The news coming out of New York this past weekend regarding the Yankees was, quite honestly, a bit of a shock to me.Â Both the New York Times and the New York Post, as well as other Big Apple media outlets, were saying that manager Joe Torre was dangerously close to being fired.Â They even went on to say that if the Yanks were swept by the Red Sox during the weekend series, Torre would be out, that simple.
There were two reasons why this was a shock to me; first it was from two reputable media outlets and secondly, the news had a timeline as well as stipulations for his firing.Â In other words, this sounded much more in depth and serious than the usual â€śFire Torreâ€ť rumors that float around Yankee Stadium as though they were ghosts from the past.
The fact that Torreâ€™s job is hanging precariously close to the proverbial edge of the â€śunemployment cliffâ€ť is ludicrous any way you look at it, that is except for one.Â George Steinbrenner still owns the Yankees and regardless of the fact that Joe Torre has been the manager for over a decade, â€śThe Bossâ€ť still handles some things based on emotion and knee-jerk reactions.Â
For those of you too young to remember, letâ€™s take a walk down the hallowed halls of Yankee Stadium.Â In particular, lets look at the wall that has the photos of the previous New York Yankee managers; this will give you an idea of how Steinbrenner handled managers in the past.
In 1913, the New York Highlanders switched their name and became the Yankees; for most fans of the Bronx Bombers, this marked the beginning of their team.Â Another little known fact is that prior to the team moving to New York they were one of the introductory American League teams, the original Baltimore Orioles.
That season, Frank Chance of the early Chicago Cubs and â€śTinkers to Evers to Chanceâ€ť fame was the manager.Â From 1913 until Steinbrenner bought the team in January of 1973, the team went through 10 managers and five interim skippers.Â That is 60 years or an average of one manager for every six years which is better than most teams.
But once Steinbrenner came on the scene everything changed, not just for the Yankees but for baseball in general.Â He set a new precedent when it came to firing managers and in the 70â€™s and 80â€™s, he did not make his decisions based on patience.Â I am not going to list all of the managers or the dates that they were on the bench, just the ones during the Steinbrenner regime.Â Letâ€™s start off with some numbers though.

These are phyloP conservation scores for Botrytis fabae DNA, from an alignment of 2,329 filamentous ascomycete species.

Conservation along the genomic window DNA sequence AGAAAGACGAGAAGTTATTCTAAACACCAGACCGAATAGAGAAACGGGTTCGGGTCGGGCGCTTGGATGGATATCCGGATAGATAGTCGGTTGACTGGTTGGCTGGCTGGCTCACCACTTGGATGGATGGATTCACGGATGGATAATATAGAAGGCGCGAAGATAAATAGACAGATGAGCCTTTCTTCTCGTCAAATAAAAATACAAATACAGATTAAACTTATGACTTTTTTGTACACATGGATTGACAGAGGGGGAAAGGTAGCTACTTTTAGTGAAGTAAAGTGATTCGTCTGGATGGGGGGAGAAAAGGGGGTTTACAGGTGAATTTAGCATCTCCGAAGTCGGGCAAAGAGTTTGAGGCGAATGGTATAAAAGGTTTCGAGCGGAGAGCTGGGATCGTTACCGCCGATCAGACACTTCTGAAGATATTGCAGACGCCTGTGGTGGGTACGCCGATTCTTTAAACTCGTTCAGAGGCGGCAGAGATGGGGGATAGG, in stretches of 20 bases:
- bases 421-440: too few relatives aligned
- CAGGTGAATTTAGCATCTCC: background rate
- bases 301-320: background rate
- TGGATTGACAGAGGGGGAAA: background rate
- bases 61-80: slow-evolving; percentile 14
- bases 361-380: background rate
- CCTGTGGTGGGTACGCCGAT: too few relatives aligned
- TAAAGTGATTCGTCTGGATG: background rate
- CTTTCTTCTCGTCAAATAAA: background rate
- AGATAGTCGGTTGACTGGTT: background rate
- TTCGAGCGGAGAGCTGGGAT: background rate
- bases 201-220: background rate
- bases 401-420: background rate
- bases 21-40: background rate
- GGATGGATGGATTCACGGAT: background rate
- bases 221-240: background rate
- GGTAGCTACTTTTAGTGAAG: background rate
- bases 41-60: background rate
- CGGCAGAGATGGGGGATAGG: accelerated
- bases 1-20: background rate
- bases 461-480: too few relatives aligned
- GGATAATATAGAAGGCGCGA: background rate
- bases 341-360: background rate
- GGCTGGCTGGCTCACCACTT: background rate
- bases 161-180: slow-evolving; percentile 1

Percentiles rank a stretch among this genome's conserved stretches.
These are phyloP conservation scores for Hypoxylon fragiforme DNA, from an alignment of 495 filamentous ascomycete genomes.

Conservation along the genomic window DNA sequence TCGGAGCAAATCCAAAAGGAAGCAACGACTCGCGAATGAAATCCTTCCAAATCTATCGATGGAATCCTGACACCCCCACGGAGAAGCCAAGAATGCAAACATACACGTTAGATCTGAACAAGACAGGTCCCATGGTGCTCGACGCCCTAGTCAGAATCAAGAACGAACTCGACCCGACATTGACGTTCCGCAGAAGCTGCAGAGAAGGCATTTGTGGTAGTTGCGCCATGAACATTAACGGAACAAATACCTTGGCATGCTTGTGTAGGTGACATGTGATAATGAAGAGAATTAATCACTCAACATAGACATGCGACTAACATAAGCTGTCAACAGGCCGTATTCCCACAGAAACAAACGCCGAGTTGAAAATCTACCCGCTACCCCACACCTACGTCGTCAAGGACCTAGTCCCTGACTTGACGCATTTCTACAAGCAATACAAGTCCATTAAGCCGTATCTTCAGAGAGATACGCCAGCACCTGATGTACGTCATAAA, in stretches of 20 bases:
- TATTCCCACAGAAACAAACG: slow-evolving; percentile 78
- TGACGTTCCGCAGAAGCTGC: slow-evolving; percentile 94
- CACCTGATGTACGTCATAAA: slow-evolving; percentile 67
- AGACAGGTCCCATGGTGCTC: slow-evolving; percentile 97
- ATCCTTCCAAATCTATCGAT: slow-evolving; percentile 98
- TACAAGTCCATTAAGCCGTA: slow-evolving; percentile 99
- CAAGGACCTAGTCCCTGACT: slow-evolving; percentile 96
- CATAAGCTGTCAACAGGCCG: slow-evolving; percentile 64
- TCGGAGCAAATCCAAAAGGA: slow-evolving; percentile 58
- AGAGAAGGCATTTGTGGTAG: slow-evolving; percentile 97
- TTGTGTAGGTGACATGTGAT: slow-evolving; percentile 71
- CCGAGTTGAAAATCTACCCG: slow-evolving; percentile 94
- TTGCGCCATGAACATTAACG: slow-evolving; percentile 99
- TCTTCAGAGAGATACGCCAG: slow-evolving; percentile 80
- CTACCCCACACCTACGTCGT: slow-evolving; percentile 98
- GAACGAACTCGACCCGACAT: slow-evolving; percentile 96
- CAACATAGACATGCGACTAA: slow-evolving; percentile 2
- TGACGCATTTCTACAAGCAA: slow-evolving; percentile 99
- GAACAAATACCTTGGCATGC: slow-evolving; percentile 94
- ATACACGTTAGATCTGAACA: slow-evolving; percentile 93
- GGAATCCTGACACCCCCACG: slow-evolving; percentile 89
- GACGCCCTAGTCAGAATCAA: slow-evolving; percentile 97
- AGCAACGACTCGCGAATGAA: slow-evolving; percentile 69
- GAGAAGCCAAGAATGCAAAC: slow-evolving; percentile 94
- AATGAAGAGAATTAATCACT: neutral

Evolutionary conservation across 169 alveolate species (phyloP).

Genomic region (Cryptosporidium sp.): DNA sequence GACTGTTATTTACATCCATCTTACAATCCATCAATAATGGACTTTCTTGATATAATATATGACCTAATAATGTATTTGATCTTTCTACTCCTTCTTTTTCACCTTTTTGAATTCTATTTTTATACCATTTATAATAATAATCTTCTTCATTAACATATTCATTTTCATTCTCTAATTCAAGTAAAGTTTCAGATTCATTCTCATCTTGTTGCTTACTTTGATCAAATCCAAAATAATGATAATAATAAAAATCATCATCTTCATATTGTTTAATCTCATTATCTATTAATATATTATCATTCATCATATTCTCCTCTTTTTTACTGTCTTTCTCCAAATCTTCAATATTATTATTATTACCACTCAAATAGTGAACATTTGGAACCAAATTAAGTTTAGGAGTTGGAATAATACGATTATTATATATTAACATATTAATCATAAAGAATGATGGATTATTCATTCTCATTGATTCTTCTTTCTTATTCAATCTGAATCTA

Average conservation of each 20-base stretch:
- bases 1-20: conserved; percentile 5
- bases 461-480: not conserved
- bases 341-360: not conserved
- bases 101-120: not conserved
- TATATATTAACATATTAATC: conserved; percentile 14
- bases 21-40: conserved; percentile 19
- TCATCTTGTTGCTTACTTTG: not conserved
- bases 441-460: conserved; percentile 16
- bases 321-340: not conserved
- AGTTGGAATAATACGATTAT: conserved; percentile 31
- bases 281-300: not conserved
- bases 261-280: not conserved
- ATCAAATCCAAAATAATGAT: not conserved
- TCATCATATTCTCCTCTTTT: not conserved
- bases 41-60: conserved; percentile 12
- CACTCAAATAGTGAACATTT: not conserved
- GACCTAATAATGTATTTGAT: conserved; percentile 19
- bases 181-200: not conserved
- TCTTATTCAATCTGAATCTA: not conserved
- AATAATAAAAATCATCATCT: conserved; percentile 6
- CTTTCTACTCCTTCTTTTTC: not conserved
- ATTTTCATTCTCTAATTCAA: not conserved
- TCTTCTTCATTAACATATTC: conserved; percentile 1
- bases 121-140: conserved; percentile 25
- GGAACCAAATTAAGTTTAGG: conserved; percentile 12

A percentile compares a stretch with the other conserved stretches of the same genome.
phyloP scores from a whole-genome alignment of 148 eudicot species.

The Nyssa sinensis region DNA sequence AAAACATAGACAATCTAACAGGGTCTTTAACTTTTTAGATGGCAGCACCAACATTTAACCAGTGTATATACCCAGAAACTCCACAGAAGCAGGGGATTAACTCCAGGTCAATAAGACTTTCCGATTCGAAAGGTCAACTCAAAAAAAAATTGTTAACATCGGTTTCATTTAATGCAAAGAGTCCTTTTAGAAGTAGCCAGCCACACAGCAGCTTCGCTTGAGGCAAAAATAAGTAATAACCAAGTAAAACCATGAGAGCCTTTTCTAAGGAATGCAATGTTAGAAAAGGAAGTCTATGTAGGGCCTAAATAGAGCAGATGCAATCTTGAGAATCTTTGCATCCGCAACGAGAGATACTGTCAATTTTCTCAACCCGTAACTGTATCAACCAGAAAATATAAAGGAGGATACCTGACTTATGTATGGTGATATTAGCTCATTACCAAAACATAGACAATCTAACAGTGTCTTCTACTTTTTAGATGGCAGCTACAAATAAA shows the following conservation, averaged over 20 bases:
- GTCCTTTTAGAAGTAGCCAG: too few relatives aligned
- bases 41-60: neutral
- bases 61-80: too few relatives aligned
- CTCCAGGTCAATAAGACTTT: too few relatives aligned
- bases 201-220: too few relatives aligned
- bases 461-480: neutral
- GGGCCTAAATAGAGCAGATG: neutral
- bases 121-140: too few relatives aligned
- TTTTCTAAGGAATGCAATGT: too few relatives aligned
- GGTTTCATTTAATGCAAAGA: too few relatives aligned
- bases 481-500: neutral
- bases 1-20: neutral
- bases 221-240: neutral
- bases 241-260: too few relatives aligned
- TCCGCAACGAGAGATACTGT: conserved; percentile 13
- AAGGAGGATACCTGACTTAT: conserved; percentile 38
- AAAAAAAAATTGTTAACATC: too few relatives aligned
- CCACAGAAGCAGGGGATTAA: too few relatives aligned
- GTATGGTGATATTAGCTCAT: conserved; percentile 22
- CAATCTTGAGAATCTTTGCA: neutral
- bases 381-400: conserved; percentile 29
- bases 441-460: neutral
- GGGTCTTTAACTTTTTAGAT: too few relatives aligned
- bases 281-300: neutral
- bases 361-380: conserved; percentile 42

From January 1973 â€“ April 2007 (34 Years)
11 Interim Managers (Of the 11 Interim Mgrs, two of them were fired with new Interim Managers replacing them before the season was even over)
9 Managers had seasons uninterrupted and of those, four were fired after that season
3 Managers were skippers on two different occasions; Bob Lemon, Dick Howser, and Gene Michael
1 Manager had the incredible ability to be hired and subsequently fired on 5 (five) separate occasions, Billy Martin
Finally, the longest tenure of all managers hired by Steinbrenner is of course, Joe Torre
Chronological list of Yankee Managers and their tenures under George Steinbrenner
1973 - Ralph Houk
1974 - Bill Virdon
1975 Bill Virdon, Billy Martin
1976 â€“ 1977 Billy Martin
1978 â€“ Billy Martin, Dick Howser, Bob Lemon
1979 â€“ Bob Lemon, Billy Martin
1980 - Dick Howser
1981 - Gene Michael, Bob Lemon
1982 â€“ Bob Lemon, Gene Michael, Clyde King
(Oh just you wait, there is plenty more to come yet!)
1983 â€“ Billy Martin
1984 â€“ Yogi Berra
1985 â€“ Yogi Berra, Billy Martin
1986 â€“ 1987 â€“ Lou Pinella
1988 â€“ Lou Pinella, Billy Martin
1989 â€“ Dallas Green, Bucky Dent
1990 â€“ Bucky Dent, Stump Merrill
1991 â€“ Stump Merrill
1992 â€“ 1995 â€“ Buck Showalter
1996 â€“ 2007 â€“ Joe Torre
I remember thinking to myself two other things when Steinbrenner fired Buck Showalter who had done a masterful job managing the team through the rebuilding phase.Â First I thought Showalter deserved another year to get this team back to the playoffs and see how far they could go.Â Secondly I remember thinking how perfect a fit Joe Torre was going to be with this team that had a nice blend of youngsters and veterans.Â
What I did not think would happen was over a decade later Torre would still be at the helm!Â Joe deserves to leave on his owns terms, and the rumor is that he was planning on retiring at the end of 2007.Â What he does not deserve is to be thrown out on his ear by an egotistical owner who apparently remembered that he can fire managers simply because he thinks he knows best.Â
Joe Torre has four World Series rings to show for his mastery of managing, if he thought for one second that the Yanks were playing as lousy as they are because his skills have eroded he would step down before the next game was played.Â His players respect him so much that just about any of them that are asked about the situation will immediately take the blame for the teamâ€™s sad record.
As I said, the news was a shock to me, but in the long run, I think that Steinbrenner will actually think this one out and realize that firing Joe Torre is not the answer.Â He learned a hard lesson in the Yogi Berra fiasco and I donâ€™t think he wants to take that big of a hit again from the fans.Â And make no mistake, if Steinbrenner did fire Torre, his already low popularity would plummet to record lows real quick.Â Joe Torre will get the team back on track and as usual, lead the Yankees to the playoffs.Â If he wants to retire at the end of the year then he has earned that right.Â Â Hopefully â€śThe Bossâ€ť will recognize this and do the right thing, which is absolutely nothing.